Multifocal IOLs are designed to let you see at near, far and intermediate distances without glasses. They are moderately successful at accomplishing this goal. These advanced IOLs are not usually covered by insurance. Multifocal IOLs function by having multiple concentric rings that focus at variable distances. Multifocal IOLs have 3 significant drawbacks. First, multifocal IOLs are sensitive to pupil size and to how well the lens is centered. There are different multifocal lens styles available to try and address these inherent problems of multifocal IOLs, but, in general, reading vision may be compromised in dim or bright light, and at night or in the dark when the pupil is large, there will be glare from the concentric rings. This can make night driving difficult. And if the multifocal IOL is not perfectly well centered, near vision may be compromised and nighttime glare can be accentuated. No matter how precise the cataract surgeon is in attempting to position the the IOL, the IOL can slightly shift during the invevitable subsequent healing and not not remain centered ideally. It is not easy to try and recenter a minimally decentered IOL. Second, multifocal IOLs focus simultaneously at near, intermediate and far but the quality of vision is compromised. Images are not crisp at any distance. This can especially be a problem in eyes that have early or advanced macular degeneration, either now or in the future. Third, multifocal IOLs are expensive and are not covered by insurance. They typically cost $2000 per eye. Multifocal IOLs may require 6-12 months of adjustment before patients are comfortable with their vision. 1-2% of patients may never be able to adjust to the multifocal IOL and may require a second procedure to remove the multifocal IOL and replace it with a standard monofocal IOL. Based on these drawbacks with multifocal IOLs, I do not recommend multifocal IOLs. In fairness, many patients are satisfied with multifocal IOLs and are able to see to drive and read without glasses correction. However, in my experience, they could have obtained better distance and near vision, without the nighttime glare, and without spending $2000 per eye, with monovision.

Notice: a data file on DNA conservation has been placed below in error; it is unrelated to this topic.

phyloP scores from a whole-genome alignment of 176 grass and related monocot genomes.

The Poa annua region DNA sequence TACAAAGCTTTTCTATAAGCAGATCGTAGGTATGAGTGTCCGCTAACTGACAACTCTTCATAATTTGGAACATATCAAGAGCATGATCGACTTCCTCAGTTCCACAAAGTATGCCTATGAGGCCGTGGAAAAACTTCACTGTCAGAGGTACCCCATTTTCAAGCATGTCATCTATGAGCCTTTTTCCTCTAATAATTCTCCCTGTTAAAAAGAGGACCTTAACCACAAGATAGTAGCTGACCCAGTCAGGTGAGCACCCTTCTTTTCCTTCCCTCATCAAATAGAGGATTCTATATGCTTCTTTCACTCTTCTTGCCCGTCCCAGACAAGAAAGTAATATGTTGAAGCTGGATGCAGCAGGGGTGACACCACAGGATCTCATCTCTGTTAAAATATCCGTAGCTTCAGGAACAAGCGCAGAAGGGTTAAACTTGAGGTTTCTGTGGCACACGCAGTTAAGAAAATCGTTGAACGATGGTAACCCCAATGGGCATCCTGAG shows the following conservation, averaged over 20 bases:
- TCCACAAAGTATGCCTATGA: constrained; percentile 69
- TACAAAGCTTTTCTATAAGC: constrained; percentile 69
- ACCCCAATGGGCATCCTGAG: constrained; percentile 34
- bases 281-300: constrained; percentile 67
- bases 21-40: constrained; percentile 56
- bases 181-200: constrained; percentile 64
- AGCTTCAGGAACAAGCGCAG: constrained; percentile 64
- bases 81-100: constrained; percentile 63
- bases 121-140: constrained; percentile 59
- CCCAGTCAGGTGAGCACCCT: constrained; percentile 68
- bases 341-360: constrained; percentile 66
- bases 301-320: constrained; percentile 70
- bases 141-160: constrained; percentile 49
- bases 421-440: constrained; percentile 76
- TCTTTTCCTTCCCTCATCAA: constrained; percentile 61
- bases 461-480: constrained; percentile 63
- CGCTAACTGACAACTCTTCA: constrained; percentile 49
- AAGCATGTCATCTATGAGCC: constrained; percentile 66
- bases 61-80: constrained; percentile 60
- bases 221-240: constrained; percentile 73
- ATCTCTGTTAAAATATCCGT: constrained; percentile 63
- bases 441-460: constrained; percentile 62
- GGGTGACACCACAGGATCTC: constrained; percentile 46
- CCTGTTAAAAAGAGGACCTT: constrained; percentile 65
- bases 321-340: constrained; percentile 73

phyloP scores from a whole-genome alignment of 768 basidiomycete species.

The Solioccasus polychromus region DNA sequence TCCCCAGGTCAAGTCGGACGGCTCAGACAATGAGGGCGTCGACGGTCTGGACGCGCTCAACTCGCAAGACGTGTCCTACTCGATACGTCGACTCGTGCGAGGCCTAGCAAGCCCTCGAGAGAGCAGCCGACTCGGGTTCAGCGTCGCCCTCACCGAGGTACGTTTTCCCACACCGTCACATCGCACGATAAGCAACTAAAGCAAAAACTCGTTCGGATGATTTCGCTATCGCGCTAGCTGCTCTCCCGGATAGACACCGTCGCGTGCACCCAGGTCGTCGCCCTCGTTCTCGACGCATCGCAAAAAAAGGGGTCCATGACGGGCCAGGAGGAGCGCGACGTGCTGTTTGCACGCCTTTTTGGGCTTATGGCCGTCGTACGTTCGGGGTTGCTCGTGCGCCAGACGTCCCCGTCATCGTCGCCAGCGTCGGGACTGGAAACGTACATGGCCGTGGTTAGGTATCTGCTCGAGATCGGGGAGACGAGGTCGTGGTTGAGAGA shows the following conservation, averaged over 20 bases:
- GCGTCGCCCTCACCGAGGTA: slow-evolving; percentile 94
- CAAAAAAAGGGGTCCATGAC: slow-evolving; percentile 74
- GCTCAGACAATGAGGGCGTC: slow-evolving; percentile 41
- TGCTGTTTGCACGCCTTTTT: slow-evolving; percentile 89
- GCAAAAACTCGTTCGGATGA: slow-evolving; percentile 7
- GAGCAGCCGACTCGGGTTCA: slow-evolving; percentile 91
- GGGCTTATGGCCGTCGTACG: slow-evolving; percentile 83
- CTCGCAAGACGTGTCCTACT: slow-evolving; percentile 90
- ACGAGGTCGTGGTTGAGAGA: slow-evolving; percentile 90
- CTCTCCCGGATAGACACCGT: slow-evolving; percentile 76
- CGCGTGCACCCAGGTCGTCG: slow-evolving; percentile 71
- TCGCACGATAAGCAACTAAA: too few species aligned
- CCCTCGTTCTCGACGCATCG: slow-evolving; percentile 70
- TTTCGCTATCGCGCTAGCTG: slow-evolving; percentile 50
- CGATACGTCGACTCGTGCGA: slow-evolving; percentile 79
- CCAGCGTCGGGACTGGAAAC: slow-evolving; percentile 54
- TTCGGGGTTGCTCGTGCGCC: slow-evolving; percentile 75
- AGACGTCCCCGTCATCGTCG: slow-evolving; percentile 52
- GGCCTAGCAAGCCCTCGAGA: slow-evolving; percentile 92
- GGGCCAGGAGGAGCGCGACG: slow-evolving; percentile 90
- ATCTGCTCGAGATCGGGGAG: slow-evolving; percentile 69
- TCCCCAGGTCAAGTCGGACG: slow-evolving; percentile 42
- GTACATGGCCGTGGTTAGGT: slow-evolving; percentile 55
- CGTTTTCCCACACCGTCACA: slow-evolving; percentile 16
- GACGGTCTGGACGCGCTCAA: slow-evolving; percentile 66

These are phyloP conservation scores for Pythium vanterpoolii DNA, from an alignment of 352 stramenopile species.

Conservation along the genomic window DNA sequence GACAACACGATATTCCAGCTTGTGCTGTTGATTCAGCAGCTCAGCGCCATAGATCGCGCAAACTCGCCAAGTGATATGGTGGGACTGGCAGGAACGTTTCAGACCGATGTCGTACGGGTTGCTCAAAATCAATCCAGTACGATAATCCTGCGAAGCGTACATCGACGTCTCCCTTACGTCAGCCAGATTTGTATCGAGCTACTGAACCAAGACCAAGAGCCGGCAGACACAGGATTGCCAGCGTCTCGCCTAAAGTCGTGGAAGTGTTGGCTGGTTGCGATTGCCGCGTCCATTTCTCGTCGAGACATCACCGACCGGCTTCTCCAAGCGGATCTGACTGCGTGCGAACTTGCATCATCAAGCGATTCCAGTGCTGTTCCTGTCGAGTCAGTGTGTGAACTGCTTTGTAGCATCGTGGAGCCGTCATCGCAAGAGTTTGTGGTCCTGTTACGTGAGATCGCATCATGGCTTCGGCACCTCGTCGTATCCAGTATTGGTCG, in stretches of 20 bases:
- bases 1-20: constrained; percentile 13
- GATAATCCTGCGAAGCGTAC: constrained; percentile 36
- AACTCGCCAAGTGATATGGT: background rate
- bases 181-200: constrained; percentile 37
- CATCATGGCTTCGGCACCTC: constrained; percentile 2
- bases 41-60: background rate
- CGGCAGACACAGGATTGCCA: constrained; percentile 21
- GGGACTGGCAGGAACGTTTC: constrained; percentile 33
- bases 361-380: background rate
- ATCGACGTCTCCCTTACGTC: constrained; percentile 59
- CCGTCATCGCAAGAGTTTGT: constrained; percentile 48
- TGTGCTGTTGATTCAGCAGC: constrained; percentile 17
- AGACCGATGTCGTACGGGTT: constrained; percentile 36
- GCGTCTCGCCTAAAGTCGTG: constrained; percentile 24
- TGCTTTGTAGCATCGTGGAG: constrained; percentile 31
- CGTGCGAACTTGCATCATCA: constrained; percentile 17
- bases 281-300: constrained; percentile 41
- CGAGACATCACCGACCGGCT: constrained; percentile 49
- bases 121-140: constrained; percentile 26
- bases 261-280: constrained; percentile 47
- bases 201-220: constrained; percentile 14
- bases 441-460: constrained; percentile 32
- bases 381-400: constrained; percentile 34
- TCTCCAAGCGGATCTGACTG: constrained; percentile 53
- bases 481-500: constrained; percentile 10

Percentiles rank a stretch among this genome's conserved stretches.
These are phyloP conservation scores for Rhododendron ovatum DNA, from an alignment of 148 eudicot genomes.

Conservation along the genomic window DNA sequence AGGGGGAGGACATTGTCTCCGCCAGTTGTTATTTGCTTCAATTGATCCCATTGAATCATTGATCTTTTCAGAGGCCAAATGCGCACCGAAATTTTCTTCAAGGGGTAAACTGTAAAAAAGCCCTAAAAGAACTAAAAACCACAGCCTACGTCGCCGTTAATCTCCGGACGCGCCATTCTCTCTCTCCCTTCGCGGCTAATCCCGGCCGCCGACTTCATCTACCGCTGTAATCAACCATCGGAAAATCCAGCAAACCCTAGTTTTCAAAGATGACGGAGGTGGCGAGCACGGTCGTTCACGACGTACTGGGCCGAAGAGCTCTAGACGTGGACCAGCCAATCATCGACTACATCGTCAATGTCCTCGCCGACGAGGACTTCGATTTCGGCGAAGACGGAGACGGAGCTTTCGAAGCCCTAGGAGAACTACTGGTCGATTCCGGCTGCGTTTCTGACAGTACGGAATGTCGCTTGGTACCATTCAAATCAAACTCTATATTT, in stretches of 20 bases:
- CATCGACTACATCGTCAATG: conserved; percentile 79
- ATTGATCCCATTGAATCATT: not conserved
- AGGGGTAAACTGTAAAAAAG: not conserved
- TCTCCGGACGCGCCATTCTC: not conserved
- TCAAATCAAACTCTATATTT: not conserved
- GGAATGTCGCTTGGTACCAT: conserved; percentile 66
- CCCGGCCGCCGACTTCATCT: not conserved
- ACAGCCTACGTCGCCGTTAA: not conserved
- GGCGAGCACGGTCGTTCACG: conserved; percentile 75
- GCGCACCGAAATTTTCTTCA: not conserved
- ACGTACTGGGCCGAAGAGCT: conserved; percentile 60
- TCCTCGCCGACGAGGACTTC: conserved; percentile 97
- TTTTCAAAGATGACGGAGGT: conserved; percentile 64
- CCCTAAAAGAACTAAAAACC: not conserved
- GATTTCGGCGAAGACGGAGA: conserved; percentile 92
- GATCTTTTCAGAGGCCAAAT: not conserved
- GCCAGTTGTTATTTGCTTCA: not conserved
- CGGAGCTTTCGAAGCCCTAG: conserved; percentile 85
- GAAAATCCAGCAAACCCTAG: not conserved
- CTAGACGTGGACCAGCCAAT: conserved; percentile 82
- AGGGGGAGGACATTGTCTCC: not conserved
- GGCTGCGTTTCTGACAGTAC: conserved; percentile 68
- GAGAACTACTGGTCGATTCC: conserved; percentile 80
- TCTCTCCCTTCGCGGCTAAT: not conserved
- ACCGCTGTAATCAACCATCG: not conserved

If your goal is to be able to see at distance and near without needing glasses, I highly recommend monovision instead of multifocal IOLs. With monovision, a traditional monofocal IOL, or if needed, a toric IOL, is inserted in each eye. The dominant eye is set to focus at distance and the nondominant eye is set for near. Patients can see to drive and to read without glasses. There is less night glare and the quality of vision is sharper with monvision than with multifocal IOLs. The near vision is usually very good with monovision but distance vision is slightly compromised. The patient can always wear a mild pair of glasses to correct the distance vision, if needed. Neither option is perfect but if your goal is to function without glasses, I strongly recommend monvision instead of multifocal IOLs. I, Dr. Levinson, personally have monovision and I am extremely satisfied with the quality of my vision; I do not need glasses. There are no additional fees for monvision. Understandably, patients may be concerned they will not be able to tolerate monovision. In my experience, patients adjust much more easily, and with less complaints, and with a higher satisfaction rate, to monovision than they do to multifocal IOLs.
What to Expect from Cataract Surgery
This type of eye surgery is one of the most commonly performed surgeries in the US. Cataract surgery has an extensive safety record, and serious complications are rare and usually treatable.
After your surgery, you may experience:
- Itchy eyes
- Dry eyes
- Blurry vision
- Mild discomfort
- Discharge from your eyes
Most patients can return to normal daily activities within 24 hours after cataract surgery with only minimal restrictions. Your vision may continue to adjust to the IOL for a month or so, and you may want to use reading glasses during this time. After about a month, your eyes and vision should adapt to the IOLs.
The blurriness and poor vision caused by a cataract can be devastating and can interfere with your day-to-day activities. If a cataract is affecting your ability to drive, read and enjoy life, cataract surgery may be right for you.
To learn more about Denver eye care services for cataracts, please contact Richard A. Levinson, M.D., to schedule an appointment.